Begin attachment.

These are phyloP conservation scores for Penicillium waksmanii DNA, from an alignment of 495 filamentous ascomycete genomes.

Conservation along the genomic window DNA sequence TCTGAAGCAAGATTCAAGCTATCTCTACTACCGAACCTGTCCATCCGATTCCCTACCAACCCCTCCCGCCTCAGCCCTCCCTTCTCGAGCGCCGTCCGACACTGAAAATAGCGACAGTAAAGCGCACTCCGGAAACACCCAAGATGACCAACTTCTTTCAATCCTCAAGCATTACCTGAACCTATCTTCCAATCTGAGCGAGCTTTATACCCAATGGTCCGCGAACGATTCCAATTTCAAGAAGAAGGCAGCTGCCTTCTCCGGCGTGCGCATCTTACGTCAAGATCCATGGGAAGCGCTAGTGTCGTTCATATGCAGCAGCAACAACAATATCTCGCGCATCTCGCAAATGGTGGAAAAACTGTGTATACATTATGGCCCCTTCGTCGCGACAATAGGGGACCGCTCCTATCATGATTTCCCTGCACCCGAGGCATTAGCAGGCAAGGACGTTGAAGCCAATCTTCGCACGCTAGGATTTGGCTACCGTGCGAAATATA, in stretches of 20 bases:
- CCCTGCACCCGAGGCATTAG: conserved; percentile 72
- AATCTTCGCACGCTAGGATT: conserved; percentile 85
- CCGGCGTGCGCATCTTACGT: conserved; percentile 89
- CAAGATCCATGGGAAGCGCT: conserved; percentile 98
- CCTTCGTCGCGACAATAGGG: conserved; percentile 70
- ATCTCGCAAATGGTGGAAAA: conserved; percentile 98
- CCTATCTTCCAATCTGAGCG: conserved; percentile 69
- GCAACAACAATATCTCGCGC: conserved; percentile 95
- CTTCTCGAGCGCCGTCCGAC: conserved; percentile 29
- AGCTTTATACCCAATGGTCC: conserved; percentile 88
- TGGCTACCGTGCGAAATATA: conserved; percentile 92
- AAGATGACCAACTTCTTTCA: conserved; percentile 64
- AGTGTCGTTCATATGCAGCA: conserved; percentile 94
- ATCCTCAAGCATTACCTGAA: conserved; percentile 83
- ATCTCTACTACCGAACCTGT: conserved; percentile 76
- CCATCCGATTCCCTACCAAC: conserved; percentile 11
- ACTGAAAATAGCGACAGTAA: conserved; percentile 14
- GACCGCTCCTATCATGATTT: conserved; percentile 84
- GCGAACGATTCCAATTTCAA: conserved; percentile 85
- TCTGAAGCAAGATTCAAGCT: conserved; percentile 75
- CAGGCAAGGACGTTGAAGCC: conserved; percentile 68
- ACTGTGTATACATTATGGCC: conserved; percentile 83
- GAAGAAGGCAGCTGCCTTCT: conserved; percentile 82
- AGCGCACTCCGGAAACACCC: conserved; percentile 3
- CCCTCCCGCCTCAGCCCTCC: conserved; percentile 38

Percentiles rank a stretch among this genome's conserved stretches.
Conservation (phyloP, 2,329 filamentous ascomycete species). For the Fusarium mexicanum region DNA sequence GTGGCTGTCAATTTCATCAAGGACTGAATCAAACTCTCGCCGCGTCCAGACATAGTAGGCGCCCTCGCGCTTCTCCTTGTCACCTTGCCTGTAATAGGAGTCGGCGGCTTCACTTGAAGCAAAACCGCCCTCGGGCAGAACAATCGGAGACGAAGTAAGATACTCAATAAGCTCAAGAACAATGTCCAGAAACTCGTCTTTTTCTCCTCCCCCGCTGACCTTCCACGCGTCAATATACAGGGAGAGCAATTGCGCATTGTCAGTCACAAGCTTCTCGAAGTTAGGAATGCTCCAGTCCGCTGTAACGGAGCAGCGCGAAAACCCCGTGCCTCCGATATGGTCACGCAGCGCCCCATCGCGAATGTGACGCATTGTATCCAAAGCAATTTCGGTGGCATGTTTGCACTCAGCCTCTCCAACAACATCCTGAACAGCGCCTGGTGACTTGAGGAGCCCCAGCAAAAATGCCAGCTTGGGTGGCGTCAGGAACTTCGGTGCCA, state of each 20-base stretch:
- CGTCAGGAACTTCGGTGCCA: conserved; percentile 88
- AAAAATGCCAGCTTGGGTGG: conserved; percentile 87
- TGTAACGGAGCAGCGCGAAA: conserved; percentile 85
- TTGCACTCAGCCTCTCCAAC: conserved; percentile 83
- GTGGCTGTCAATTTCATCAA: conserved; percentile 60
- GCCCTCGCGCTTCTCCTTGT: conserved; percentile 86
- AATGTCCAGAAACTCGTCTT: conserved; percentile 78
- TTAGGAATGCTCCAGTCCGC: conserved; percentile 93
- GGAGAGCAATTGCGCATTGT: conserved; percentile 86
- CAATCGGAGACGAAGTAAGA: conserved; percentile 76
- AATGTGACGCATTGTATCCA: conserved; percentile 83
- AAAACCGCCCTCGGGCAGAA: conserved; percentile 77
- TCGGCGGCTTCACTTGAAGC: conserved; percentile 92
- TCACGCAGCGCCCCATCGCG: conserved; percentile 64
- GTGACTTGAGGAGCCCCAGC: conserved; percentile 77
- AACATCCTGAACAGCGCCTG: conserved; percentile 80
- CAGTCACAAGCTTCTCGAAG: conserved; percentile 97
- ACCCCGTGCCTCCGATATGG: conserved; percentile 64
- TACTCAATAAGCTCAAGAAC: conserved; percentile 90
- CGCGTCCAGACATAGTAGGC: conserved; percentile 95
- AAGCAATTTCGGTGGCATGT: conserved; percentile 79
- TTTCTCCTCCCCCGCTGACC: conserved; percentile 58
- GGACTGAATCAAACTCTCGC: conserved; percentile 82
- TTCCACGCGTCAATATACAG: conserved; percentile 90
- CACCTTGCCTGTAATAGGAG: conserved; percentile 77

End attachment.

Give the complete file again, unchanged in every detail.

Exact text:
These are phyloP conservation scores for Penicillium waksmanii DNA, from an alignment of 495 filamentous ascomycete genomes.

Conservation along the genomic window DNA sequence TCTGAAGCAAGATTCAAGCTATCTCTACTACCGAACCTGTCCATCCGATTCCCTACCAACCCCTCCCGCCTCAGCCCTCCCTTCTCGAGCGCCGTCCGACACTGAAAATAGCGACAGTAAAGCGCACTCCGGAAACACCCAAGATGACCAACTTCTTTCAATCCTCAAGCATTACCTGAACCTATCTTCCAATCTGAGCGAGCTTTATACCCAATGGTCCGCGAACGATTCCAATTTCAAGAAGAAGGCAGCTGCCTTCTCCGGCGTGCGCATCTTACGTCAAGATCCATGGGAAGCGCTAGTGTCGTTCATATGCAGCAGCAACAACAATATCTCGCGCATCTCGCAAATGGTGGAAAAACTGTGTATACATTATGGCCCCTTCGTCGCGACAATAGGGGACCGCTCCTATCATGATTTCCCTGCACCCGAGGCATTAGCAGGCAAGGACGTTGAAGCCAATCTTCGCACGCTAGGATTTGGCTACCGTGCGAAATATA, in stretches of 20 bases:
- CCCTGCACCCGAGGCATTAG: conserved; percentile 72
- AATCTTCGCACGCTAGGATT: conserved; percentile 85
- CCGGCGTGCGCATCTTACGT: conserved; percentile 89
- CAAGATCCATGGGAAGCGCT: conserved; percentile 98
- CCTTCGTCGCGACAATAGGG: conserved; percentile 70
- ATCTCGCAAATGGTGGAAAA: conserved; percentile 98
- CCTATCTTCCAATCTGAGCG: conserved; percentile 69
- GCAACAACAATATCTCGCGC: conserved; percentile 95
- CTTCTCGAGCGCCGTCCGAC: conserved; percentile 29
- AGCTTTATACCCAATGGTCC: conserved; percentile 88
- TGGCTACCGTGCGAAATATA: conserved; percentile 92
- AAGATGACCAACTTCTTTCA: conserved; percentile 64
- AGTGTCGTTCATATGCAGCA: conserved; percentile 94
- ATCCTCAAGCATTACCTGAA: conserved; percentile 83
- ATCTCTACTACCGAACCTGT: conserved; percentile 76
- CCATCCGATTCCCTACCAAC: conserved; percentile 11
- ACTGAAAATAGCGACAGTAA: conserved; percentile 14
- GACCGCTCCTATCATGATTT: conserved; percentile 84
- GCGAACGATTCCAATTTCAA: conserved; percentile 85
- TCTGAAGCAAGATTCAAGCT: conserved; percentile 75
- CAGGCAAGGACGTTGAAGCC: conserved; percentile 68
- ACTGTGTATACATTATGGCC: conserved; percentile 83
- GAAGAAGGCAGCTGCCTTCT: conserved; percentile 82
- AGCGCACTCCGGAAACACCC: conserved; percentile 3
- CCCTCCCGCCTCAGCCCTCC: conserved; percentile 38

Percentiles rank a stretch among this genome's conserved stretches.
Conservation (phyloP, 2,329 filamentous ascomycete species). For the Fusarium mexicanum region DNA sequence GTGGCTGTCAATTTCATCAAGGACTGAATCAAACTCTCGCCGCGTCCAGACATAGTAGGCGCCCTCGCGCTTCTCCTTGTCACCTTGCCTGTAATAGGAGTCGGCGGCTTCACTTGAAGCAAAACCGCCCTCGGGCAGAACAATCGGAGACGAAGTAAGATACTCAATAAGCTCAAGAACAATGTCCAGAAACTCGTCTTTTTCTCCTCCCCCGCTGACCTTCCACGCGTCAATATACAGGGAGAGCAATTGCGCATTGTCAGTCACAAGCTTCTCGAAGTTAGGAATGCTCCAGTCCGCTGTAACGGAGCAGCGCGAAAACCCCGTGCCTCCGATATGGTCACGCAGCGCCCCATCGCGAATGTGACGCATTGTATCCAAAGCAATTTCGGTGGCATGTTTGCACTCAGCCTCTCCAACAACATCCTGAACAGCGCCTGGTGACTTGAGGAGCCCCAGCAAAAATGCCAGCTTGGGTGGCGTCAGGAACTTCGGTGCCA, state of each 20-base stretch:
- CGTCAGGAACTTCGGTGCCA: conserved; percentile 88
- AAAAATGCCAGCTTGGGTGG: conserved; percentile 87
- TGTAACGGAGCAGCGCGAAA: conserved; percentile 85
- TTGCACTCAGCCTCTCCAAC: conserved; percentile 83
- GTGGCTGTCAATTTCATCAA: conserved; percentile 60
- GCCCTCGCGCTTCTCCTTGT: conserved; percentile 86
- AATGTCCAGAAACTCGTCTT: conserved; percentile 78
- TTAGGAATGCTCCAGTCCGC: conserved; percentile 93
- GGAGAGCAATTGCGCATTGT: conserved; percentile 86
- CAATCGGAGACGAAGTAAGA: conserved; percentile 76
- AATGTGACGCATTGTATCCA: conserved; percentile 83
- AAAACCGCCCTCGGGCAGAA: conserved; percentile 77
- TCGGCGGCTTCACTTGAAGC: conserved; percentile 92
- TCACGCAGCGCCCCATCGCG: conserved; percentile 64
- GTGACTTGAGGAGCCCCAGC: conserved; percentile 77
- AACATCCTGAACAGCGCCTG: conserved; percentile 80
- CAGTCACAAGCTTCTCGAAG: conserved; percentile 97
- ACCCCGTGCCTCCGATATGG: conserved; percentile 64
- TACTCAATAAGCTCAAGAAC: conserved; percentile 90
- CGCGTCCAGACATAGTAGGC: conserved; percentile 95
- AAGCAATTTCGGTGGCATGT: conserved; percentile 79
- TTTCTCCTCCCCCGCTGACC: conserved; percentile 58
- GGACTGAATCAAACTCTCGC: conserved; percentile 82
- TTCCACGCGTCAATATACAG: conserved; percentile 90
- CACCTTGCCTGTAATAGGAG: conserved; percentile 77